Name: Everett Oscar Kerr
Rank/Branch: O3/US Air Force
Unit: 13th Bomber Squadron, Da Nang AB SV
Date of Birth: 18 April 1936
Home City of Record: Belmont WV (changed to MA 1988)
Date of Loss: 13 June 1966
Country of Loss: Laos
Loss Coordinates: 171500N 1054500E (WE778137)
Status (in 1973): Missing in Action
Category: 2
Aircraft/Vehicle/Ground: B57
Refno: 0359

Other Personnel in Incident: Charles W. Burkart Jr. (Missing)

Source: Compiled by Homecoming II Project 30 April 1990 from one or more of
the following: raw data from U.S. Government agency sources, correspondence
with POW/MIA families, published sources, interviews. Updated by the P.O.W.


SYNOPSIS: When North Vietnam began to increase their military strength in
South Vietnam, NVA and Viet Cong troops again intruded on neutral Laos for
sanctuary, as the Viet Minh had done during the war with the French some
years before. The border road, termed the "Ho Chi Minh Trail" was used for
transporting weapons, supplies and troops. Hundreds of American pilots were
shot down trying to stop this communist traffic to South Vietnam.
Fortunately, search and rescue teams in Vietnam were extremely successful
and the recovery rate was high.

Still there were nearly 600 who were not rescued. Many of them went down
along the Ho Chi Minh Trail and the passes through the border mountains
between Laos and Vietnam. Many were alive on the ground and in radio contact
with search and rescue and other planes; some were known to have been
captured. Hanoi's communist allies in Laos, the Pathet Lao, publicly spoke
of American prisoners they held, but when peace agreements were negotiated,
Laos was not included, and not a single American was released that had been
held in Laos.

The B57 Canberra was one of the aircraft used by the U.S. Air Force to bomb
the Ho Chi Minh Trail. The Canberra first came to the Vietnam theater at the
time of the Gulf of Tonkin incident om 1964. It proved to vulnerable and
difficult to repair for working targets over North Vietnam, but proved
effective in the armed reconnaissance Trail operations of Operation Steel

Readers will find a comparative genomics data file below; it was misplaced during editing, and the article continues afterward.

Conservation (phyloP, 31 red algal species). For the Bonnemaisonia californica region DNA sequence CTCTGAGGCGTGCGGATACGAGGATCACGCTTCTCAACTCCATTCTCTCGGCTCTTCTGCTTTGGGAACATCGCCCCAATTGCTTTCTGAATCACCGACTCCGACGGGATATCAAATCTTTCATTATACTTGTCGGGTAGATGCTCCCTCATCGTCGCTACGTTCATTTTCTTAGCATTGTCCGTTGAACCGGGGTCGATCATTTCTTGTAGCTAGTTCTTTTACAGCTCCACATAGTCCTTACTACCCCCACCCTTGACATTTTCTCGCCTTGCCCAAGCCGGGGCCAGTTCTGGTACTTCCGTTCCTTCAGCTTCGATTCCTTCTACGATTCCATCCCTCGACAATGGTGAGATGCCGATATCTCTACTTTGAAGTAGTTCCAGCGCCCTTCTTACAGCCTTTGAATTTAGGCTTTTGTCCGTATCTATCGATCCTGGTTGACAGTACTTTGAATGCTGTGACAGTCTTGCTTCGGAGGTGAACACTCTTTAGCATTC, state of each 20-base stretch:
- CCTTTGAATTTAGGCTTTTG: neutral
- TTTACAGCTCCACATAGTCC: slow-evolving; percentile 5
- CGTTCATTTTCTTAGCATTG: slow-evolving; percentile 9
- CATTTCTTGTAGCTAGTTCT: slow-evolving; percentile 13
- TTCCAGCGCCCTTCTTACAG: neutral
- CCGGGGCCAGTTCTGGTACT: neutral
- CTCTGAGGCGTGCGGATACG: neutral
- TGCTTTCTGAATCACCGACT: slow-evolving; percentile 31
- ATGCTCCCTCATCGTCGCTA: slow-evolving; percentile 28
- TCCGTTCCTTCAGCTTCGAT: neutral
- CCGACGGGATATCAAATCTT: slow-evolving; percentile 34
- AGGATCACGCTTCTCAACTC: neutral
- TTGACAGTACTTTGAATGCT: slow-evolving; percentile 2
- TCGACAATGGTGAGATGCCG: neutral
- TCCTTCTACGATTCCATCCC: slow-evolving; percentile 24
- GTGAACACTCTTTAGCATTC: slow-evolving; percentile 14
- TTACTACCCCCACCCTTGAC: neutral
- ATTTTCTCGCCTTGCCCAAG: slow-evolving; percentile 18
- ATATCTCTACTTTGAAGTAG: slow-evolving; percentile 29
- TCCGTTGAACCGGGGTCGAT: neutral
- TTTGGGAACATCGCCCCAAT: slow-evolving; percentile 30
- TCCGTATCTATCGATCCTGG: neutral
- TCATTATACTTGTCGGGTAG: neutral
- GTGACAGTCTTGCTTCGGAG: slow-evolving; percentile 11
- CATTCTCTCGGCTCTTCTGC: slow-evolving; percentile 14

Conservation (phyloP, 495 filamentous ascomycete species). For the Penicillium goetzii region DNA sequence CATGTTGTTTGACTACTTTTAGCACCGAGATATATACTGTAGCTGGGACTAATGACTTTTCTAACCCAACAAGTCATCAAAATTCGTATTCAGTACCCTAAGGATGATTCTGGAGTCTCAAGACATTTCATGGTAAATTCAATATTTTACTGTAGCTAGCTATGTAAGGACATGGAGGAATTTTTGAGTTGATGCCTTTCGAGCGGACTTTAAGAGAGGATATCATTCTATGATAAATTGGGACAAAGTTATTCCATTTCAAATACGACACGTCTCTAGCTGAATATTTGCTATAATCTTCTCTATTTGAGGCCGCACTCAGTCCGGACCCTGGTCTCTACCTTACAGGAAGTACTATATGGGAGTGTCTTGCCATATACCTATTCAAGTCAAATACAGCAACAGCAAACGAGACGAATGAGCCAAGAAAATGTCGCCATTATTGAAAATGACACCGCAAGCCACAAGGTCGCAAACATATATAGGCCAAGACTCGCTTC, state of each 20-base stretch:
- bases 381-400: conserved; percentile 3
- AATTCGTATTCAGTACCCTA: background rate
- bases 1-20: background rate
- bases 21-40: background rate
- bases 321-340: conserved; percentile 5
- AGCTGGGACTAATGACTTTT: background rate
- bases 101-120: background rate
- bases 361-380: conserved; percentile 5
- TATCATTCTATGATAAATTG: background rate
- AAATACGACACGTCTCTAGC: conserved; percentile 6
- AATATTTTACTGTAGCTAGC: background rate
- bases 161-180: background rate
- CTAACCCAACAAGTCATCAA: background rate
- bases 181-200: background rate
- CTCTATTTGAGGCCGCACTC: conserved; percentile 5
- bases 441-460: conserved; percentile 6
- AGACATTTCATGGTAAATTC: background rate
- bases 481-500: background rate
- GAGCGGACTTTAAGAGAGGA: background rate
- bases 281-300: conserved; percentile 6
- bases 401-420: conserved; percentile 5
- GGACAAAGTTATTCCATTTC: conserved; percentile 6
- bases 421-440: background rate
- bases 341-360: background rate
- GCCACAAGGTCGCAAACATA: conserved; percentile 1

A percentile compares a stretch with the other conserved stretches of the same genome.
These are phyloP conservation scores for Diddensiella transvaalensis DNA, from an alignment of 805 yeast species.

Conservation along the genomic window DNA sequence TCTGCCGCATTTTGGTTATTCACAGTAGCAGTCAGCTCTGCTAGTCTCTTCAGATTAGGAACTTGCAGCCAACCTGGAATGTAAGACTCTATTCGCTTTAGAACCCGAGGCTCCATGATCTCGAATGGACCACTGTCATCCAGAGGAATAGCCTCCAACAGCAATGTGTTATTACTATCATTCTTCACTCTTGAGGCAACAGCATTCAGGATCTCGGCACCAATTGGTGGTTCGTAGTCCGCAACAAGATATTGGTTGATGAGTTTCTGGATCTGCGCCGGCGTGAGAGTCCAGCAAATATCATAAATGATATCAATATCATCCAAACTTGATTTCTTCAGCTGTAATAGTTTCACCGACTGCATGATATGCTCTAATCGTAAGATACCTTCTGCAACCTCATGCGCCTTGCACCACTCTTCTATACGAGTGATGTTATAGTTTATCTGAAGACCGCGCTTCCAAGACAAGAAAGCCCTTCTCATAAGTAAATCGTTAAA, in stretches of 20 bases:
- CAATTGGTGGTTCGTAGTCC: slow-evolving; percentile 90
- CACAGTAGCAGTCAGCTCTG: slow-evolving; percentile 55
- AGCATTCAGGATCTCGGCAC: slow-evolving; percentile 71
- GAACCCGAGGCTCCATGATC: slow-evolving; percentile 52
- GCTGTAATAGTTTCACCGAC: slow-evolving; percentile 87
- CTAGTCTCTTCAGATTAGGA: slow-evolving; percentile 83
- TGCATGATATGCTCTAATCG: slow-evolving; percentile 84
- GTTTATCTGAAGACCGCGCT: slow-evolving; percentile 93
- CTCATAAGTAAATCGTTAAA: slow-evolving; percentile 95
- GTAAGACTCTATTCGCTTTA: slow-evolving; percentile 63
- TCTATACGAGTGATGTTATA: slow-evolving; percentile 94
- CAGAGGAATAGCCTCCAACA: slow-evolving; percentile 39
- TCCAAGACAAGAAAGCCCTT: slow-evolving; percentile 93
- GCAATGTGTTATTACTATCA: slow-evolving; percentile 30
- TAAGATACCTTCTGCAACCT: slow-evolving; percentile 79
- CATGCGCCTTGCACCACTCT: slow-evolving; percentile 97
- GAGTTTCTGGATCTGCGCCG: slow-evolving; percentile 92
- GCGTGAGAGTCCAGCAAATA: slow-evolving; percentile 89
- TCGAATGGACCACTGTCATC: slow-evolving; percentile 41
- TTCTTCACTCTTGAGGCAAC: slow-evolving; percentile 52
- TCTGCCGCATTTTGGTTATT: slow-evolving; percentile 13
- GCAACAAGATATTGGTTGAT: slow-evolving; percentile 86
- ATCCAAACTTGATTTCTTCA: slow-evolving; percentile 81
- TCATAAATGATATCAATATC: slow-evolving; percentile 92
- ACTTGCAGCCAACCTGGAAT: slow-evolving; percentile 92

Tiger. The Canberra was sometimes used in conjunction with other, more
sophisticated aircraft, such as the C130, and was especially effective on
night missions.

Capt. Charles W. Burkart Jr. was the pilot and Capt. Everett O. Kerr the
navigator of a B57 Canberra assigned a night strike mission over Laos on
June 13, 1966. Capt. Burkart's aircraft was flying in a flight of three

Prior to reaching the target area, the flight became separated due to bad
weather. The last known radio contact from Burkart and Kerr was
approximately 50 minutes after takeoff at Da Nang. Their approximate
location was about 8 miles southeast of the city of Ban Som Peng in the Ban
Karai Pass region of Khammouane Province, Laos.

Despite search efforts, no aircraft wreckage was located, and no emergency
beeper signals were detected. Burkart and Kerr were classified Missing in

When 591 Americans were released from prisoner of war camps at the end of
American involvement in the war, Kerr and Burkart were not among them. Not
one American held in Laos had been released.

In early 1979, thirteen years after their disappearance, Kerr and Burkart
were administratively declared dead based on no specific information that
they were alive.

Were it not for the thousands of reports concerning Americans still held
captive in Southeast Asia, the Kerr and Burkart families might be able to
close this tragic chapter of their lives. But as long as Americans are
alive, being held captive, Kerr and Burkart could be among them. It's time
we brought these men home.

Charles W. Burkart was promoted to the rank of Colonel and Everett O. Kerr
was promoted to the rank of Lieutenant Colonel during the period they were
maintained missing.




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On December 20, 1968, an F-4B Phantom II (bureau number 149411) with two crew members took part in a two-aircraft night combat mission against enemy targets in Laos. In the target area, this Phantom's pilot radioed that he was commencing his run over the target. His wingman and the crew of the forward air controller (FAC) aircraft observed the Phantom's ordnance impact the target, followed by a large secondary explosion on the ground nearby. There was no further radio contact with this Phantom. The wingman dropped his own ordnance on the target and attempted to re-establish contact, but was unsuccessful. The Phantom and its two crew members failed to return to base, and were not seen again.

Captain Robert Duane Kent, who entered the U.S. Marine Corps from Texas, served with Marine Fighter Attack Squadron 314, Marine Air Group 13, and was the pilot of this Phantom at the time of its loss. He remains unaccounted for. Today, Captain Kent is memorialized on the Courts of the Missing at the National Memorial Cemetery of the Pacific.

Based on all information available, DPAA assessed the individual's case to be in the analytical category of Non-recoverable.

If you are a family member of this serviceman, DPAA can provide you with additional information and analysis of your case. Please contact your casualty office representative.

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